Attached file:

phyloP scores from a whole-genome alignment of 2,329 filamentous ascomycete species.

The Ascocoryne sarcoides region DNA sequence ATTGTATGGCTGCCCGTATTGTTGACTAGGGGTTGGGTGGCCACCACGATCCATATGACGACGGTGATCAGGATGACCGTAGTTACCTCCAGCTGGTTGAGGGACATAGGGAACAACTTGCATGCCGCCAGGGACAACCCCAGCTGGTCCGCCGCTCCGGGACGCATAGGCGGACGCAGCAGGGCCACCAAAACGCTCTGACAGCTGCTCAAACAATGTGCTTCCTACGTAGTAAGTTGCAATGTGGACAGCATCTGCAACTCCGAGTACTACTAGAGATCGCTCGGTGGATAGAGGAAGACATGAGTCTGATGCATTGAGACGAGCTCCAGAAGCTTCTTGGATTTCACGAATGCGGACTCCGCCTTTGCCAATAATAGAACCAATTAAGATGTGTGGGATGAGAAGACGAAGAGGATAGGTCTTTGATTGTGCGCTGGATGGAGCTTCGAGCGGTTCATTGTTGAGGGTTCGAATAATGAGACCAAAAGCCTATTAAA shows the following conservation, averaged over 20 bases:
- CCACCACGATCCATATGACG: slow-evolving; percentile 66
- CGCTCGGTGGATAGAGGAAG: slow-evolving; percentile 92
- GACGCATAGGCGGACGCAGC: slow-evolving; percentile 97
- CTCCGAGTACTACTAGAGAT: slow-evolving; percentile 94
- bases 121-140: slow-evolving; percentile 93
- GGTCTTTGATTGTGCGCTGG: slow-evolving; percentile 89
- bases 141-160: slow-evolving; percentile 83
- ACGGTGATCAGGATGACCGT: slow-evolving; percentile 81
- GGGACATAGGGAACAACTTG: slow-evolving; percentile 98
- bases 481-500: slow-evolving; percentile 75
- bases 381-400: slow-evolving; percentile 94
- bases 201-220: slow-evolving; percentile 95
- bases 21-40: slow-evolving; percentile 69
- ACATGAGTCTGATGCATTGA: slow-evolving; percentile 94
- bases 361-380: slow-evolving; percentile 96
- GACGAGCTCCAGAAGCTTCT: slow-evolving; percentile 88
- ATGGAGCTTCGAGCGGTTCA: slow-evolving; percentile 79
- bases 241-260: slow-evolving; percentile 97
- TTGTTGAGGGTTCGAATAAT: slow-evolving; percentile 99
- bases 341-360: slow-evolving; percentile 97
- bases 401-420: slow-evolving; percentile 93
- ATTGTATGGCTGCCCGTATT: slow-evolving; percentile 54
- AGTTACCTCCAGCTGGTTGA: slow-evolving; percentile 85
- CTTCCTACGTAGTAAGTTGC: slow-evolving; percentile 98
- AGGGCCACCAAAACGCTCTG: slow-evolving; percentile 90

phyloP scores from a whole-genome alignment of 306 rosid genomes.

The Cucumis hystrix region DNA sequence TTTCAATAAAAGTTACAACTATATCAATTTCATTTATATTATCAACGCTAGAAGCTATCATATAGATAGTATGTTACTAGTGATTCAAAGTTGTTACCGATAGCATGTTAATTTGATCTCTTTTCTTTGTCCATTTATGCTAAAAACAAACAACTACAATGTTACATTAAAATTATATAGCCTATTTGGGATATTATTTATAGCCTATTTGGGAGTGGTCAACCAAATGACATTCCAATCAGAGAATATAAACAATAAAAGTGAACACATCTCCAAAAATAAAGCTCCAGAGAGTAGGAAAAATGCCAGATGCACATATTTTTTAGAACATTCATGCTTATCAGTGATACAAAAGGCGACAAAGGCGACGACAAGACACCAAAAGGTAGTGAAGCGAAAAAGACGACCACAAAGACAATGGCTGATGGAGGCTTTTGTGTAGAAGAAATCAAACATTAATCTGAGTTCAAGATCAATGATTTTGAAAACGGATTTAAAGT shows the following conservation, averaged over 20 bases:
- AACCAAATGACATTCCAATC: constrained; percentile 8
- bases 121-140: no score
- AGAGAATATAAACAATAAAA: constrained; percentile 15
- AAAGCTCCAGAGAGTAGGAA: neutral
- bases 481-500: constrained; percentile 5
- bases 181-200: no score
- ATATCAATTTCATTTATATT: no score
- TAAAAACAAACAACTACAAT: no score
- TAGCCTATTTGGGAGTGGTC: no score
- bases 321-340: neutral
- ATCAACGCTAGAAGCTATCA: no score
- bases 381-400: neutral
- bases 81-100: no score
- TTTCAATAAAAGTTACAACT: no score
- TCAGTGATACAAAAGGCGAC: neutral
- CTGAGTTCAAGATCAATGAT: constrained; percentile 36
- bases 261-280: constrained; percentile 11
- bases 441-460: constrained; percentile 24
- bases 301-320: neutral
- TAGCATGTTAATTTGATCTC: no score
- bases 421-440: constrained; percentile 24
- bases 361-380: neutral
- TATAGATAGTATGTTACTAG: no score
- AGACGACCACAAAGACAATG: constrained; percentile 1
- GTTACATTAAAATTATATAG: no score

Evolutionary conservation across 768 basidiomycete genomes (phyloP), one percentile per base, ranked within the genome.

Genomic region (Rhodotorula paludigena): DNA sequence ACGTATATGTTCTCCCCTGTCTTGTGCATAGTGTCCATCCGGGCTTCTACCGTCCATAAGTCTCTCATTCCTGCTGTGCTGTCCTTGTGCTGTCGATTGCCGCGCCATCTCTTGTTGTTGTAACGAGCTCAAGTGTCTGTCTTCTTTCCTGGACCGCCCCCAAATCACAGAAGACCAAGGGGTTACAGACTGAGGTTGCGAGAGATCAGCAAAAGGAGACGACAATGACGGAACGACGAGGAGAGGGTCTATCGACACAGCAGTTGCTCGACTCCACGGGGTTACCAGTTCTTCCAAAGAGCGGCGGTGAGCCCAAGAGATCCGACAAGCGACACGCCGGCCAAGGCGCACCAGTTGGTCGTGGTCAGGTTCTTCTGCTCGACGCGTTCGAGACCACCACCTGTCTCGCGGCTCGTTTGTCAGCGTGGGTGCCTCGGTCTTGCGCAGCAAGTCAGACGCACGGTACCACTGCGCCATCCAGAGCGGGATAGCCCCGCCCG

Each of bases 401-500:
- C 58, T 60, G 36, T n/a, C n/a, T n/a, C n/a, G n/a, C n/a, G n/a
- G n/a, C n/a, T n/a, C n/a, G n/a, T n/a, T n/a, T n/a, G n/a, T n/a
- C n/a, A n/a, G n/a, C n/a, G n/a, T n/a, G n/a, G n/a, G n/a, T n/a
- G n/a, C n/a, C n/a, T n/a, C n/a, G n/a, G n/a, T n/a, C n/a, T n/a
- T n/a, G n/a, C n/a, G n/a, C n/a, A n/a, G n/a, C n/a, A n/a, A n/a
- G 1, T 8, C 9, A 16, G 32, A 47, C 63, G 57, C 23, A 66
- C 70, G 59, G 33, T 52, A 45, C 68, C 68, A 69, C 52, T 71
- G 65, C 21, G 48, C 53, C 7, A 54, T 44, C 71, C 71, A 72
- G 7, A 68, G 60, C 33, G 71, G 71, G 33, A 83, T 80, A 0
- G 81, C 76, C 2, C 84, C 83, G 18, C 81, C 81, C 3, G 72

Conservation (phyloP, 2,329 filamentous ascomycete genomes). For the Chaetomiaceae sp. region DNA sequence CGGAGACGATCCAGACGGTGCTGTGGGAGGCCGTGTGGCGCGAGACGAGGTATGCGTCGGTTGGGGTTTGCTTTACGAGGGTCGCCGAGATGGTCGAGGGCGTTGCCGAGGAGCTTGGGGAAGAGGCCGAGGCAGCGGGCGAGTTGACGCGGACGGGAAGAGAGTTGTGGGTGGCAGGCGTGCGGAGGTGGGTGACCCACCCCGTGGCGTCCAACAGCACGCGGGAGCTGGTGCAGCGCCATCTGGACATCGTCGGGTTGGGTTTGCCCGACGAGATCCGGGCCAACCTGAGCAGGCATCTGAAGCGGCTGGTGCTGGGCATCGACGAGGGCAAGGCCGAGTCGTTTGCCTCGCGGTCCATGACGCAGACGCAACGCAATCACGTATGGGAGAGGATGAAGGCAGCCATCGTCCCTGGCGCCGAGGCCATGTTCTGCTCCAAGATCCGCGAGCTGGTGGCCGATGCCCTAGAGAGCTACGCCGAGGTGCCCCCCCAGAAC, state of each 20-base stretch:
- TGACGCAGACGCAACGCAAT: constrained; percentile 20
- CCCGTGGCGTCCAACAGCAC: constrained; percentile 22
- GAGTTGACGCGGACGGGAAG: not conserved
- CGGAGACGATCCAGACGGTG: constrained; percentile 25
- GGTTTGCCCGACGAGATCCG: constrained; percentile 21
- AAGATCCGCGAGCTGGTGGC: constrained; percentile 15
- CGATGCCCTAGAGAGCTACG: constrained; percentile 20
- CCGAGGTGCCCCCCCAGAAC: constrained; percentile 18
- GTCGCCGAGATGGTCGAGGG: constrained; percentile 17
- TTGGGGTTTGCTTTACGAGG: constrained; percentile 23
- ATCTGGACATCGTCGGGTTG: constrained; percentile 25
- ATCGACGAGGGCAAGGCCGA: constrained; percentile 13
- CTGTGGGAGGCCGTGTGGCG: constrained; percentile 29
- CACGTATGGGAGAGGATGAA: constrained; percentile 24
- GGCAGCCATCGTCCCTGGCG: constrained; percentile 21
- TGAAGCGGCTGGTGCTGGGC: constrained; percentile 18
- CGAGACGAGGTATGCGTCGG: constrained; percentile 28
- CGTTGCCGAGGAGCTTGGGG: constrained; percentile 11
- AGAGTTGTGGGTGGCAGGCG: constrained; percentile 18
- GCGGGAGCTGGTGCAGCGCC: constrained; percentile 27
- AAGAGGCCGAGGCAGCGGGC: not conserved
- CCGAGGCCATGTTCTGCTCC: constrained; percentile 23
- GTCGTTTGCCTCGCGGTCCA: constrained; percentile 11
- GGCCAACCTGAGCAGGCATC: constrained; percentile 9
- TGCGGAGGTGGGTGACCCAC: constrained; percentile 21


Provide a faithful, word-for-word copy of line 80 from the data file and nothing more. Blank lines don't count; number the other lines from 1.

- ATCGACGAGGGCAAGGCCGA: constrained; percentile 13